<p>Scott Saunders has a special way to mark major milestones in his life—he gets a tattoo—and thats precisely what he did when he completed his degree in Information Technology from Western Governors University. Scott was selected by the online, nonprofit university to speak at its winter commencement, which was held on January 24 in Salt Lake City. Scott is an IT supervisor for the State of California who worked more than 60 hours a week while he earned his degree. To celebrate completing his degree, Scott headed to the local tattoo shop and had a graduation cap, diploma, and his graduation year inked on his left bicep, a lasting reminder of his hard work and achievement.</p> <p>Scott Saunders earned his Bachelor of Science, Information Technology degree.</p> <p>Transcription of video:</p> <p>Two years, one month, and four days. That was my journey with Western Governors University to obtain my bachelor’s of science. [Cries] Excuse me. In information technology security concentration. I told everybody I'd cry. I couldn’t even get through the first sentence. [Chuckling] All right. Here we go again.</p> <p>For me, the tipping point occurred during a normal workday in 2006. I was working for the State of California as an IT supervisor, responsible for statewide networks, servers, and information security. I was sitting on a hiring panel, reviewing applications for a vacancy. When it came time to review the previous education certification section, again, I had that conversation about additional weight for those who had two or four-year degrees. </p> <p>See, I had worked my way up through the ranks, always believing that my knowledge, skills, and abilities would compensate for not having a degree. And at that moment, I asked myself, "What's stopping me from getting a degree?" I deserved to get bonus points, too. I found WGU from the distance education and training council and immediately knew this is where I needed to go. The program was affordable, accredited, and accelerated. </p> <p>During my journey with WGU, I had a job that expected more than the standard 40 hours a week. Many weeks, my workplace expected 60-plus hours of my time. Miscreants don’t limit their malicious doings to just Monday through Friday 8:00 to 5:00. Fitting in school was going to be difficult, but I wanted the bonus points, and I wanted another promotion. Going back to school in your mid 30's, well, really kind of a culture shock. I never really liked school. For nearly 20 years, I was in and out of community college, never able to string together enough time to actually finish a program. Instead, I'd become a workaholic, very much what is expected of someone climbing the corporate ladder.</p> <p>To maintain my drive and dedication, no matter how tired I was, I would come home from work and log into the WGU student portal. I would read the recent posts to the various communities. I would go to my study space, read a chapter, write a paper, or run through practice tests. I even watched previous commencements, telling myself, "I will walk that stage." This became my religion. [Cries] When I actually finished the last assessment, I was a little numb. I grabbed my pro-metric printout, walked calmly out to the car, texted my wife that I passed. And just that still, I remember saying, "I am done. Oh, my god. I am done." [Cries] [Applause] Thank you. </p> <p>That's when the emotion took over, believe it or not. The past two years, one month, and four days was over. The tears just started flowing. As is typical for permanently commemorating events in my life, I headed to the local tattoo shop, inked in a graduation cap, diploma, and "2008" on my left bicep to symbolize all the heavy lifting. [Chuckling]</p> <p>I also ordered a class ring that I proudly wear everywhere. See, to me, this is about more than just punching a ticket or bonus points on a resume. This journey has become a way to prove to myself that I could start and finish something. And more importantly, that I am smart enough to graduate. </p> <p>Even six months after completing my degree, when called about the honor of speaking to all of you today, I found the emotions just as strong. I'm not sure who asked the question, but a few minutes into the interview, they asked me how I felt about getting a degree. I remember opening my mouth to answer, only to get choked up. I muttered something really profound, like, "It means a lot." [Chuckling]</p> <p>What I really wanted to say is that this journey has meant the world to me and has truly changed my life. Since beginning my WGU program, I gained the confidence to sit for the certified information systems security professional examination and passed on the first try. [Applause] Yes, it's an accomplishment. [Chuckling]</p> <p>I am now the chief information security officer for Northern California Electric Utility, and two of my primary responsibilities are protecting our customers' personal identifiable information, and the other is safeguards for protecting one of our nation's critical infrastructures. Also, I've been working on a committee with our local state university to assist them with creating a new continuing education program related to information security assurance and training for new information security officers. </p> <p>My journey of two years, one month, and four days is not the end but actually the beginning. I've registered to being the masters of science and information security assurance beginning here in February here at WGU. [Applause] Thank you. I see the master's program as the next logical step in silencing that voice of self-doubt. I also have my eye on a PhD program when I finish the master's. I now like school. [Chuckling]</p> <p>In closing, let me thank the best mentor any student can have, Wendy Campbell. [Applause] Wendy, you have no idea how much your steadfast support guided me during this journey. Also, I'd like to thank my wife and simply say thank you. I love you. [Cries] [Applause]</p> <p>In the words of Thomas Edison, our greatest weakness lies in giving up. The most certain way to succeed is always to try just one more time. I am thankful I tried one more time. Congratulations to each and every graduate. It is up to each of you to carry forth your success. Whatever your next journey, know in yourself you can do it. Believe in yourself, and just don’t give up. Thank you.</p> <p>[Applause]</p>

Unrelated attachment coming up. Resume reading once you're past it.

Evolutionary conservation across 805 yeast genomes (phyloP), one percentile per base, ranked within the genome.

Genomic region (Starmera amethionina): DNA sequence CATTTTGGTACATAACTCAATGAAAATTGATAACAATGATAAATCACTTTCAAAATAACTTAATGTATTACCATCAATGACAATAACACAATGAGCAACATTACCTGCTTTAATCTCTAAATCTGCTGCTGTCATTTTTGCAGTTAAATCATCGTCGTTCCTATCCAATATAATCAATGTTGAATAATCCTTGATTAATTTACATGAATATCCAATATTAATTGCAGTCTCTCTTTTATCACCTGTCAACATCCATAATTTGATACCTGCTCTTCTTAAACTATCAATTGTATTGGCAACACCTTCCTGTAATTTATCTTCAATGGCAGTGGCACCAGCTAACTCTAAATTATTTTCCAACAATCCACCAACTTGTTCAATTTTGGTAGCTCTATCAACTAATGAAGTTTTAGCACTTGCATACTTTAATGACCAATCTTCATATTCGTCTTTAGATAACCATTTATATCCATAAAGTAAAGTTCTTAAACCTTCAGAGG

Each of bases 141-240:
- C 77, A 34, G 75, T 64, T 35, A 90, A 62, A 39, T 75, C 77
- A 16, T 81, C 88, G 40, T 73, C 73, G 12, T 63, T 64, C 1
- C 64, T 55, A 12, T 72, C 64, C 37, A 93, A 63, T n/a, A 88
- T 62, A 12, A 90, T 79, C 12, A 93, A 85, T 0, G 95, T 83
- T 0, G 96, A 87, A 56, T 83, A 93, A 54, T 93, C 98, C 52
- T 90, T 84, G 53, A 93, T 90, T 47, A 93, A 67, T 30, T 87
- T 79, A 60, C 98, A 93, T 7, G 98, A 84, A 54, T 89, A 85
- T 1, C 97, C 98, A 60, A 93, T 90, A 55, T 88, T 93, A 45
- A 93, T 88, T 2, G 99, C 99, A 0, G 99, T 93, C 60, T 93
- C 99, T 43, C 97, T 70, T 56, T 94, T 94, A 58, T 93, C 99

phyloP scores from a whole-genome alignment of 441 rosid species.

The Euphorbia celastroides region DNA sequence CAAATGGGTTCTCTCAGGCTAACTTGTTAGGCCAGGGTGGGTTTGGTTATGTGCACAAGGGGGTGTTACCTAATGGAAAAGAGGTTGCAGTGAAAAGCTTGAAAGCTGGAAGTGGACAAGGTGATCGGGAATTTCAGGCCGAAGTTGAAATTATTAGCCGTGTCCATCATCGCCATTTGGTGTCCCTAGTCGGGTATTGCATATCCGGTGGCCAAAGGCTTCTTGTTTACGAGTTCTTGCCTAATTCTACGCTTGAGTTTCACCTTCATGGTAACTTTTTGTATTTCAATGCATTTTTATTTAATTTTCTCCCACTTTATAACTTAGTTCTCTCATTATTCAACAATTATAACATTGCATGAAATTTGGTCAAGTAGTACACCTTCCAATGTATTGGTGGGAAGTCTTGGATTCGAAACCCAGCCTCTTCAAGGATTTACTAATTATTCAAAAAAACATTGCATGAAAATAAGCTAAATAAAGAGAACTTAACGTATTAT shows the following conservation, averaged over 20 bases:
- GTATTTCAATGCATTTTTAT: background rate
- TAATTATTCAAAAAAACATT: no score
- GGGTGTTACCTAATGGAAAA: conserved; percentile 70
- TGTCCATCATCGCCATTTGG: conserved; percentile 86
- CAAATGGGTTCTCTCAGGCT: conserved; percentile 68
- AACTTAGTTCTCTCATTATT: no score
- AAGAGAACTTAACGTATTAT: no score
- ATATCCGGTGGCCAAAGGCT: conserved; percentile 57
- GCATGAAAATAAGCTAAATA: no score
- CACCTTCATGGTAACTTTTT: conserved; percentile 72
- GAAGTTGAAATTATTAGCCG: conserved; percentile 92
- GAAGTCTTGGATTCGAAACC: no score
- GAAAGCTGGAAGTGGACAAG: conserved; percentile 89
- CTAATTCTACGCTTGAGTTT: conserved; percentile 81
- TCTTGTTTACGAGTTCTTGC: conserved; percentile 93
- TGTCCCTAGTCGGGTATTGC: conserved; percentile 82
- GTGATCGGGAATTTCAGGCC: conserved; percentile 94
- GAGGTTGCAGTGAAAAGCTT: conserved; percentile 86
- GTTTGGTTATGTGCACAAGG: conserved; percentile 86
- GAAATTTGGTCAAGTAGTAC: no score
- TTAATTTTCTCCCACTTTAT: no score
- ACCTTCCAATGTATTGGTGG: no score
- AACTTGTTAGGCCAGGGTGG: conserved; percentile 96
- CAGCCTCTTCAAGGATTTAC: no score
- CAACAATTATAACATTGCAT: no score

Western Governors University
© 2017 Western Governors University – WGU. All Rights Reserved.
Original Format: 
Commencement Video
Digital Format: 
MP4 (Moving Picture Experts Group)